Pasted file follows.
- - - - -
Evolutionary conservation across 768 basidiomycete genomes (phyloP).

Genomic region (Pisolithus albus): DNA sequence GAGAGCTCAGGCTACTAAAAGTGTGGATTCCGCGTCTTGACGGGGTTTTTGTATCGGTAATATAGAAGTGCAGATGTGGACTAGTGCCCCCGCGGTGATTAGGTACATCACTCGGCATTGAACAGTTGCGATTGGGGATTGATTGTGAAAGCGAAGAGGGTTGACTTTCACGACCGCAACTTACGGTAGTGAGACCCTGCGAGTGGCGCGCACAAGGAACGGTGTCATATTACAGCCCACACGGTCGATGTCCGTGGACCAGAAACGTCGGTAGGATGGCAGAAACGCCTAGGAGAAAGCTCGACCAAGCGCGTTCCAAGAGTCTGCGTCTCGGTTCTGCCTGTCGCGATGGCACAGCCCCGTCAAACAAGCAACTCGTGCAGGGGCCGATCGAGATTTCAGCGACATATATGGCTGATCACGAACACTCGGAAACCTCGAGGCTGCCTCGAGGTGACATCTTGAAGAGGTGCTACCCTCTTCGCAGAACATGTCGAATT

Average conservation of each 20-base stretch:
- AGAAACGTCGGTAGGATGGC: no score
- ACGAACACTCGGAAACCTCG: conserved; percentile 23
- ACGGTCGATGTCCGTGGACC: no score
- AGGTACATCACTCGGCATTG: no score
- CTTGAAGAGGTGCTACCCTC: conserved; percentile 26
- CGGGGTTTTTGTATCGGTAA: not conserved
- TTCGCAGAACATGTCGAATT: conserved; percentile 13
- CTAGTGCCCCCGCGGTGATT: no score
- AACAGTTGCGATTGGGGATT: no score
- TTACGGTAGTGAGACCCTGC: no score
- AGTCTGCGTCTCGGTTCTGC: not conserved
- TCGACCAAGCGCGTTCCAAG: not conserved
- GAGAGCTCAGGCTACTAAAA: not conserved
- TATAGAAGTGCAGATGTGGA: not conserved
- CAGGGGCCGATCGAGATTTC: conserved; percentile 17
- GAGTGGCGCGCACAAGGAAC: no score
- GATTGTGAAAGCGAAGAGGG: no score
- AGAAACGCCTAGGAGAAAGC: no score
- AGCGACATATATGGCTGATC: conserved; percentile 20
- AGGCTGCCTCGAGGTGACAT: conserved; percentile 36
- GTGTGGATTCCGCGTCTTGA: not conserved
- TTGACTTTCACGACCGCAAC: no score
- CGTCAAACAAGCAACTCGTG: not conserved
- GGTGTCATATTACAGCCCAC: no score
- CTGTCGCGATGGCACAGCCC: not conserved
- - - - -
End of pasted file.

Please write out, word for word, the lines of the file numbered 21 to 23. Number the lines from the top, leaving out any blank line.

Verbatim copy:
- AGAAACGCCTAGGAGAAAGC: no score
- AGCGACATATATGGCTGATC: conserved; percentile 20
- AGGCTGCCTCGAGGTGACAT: conserved; percentile 36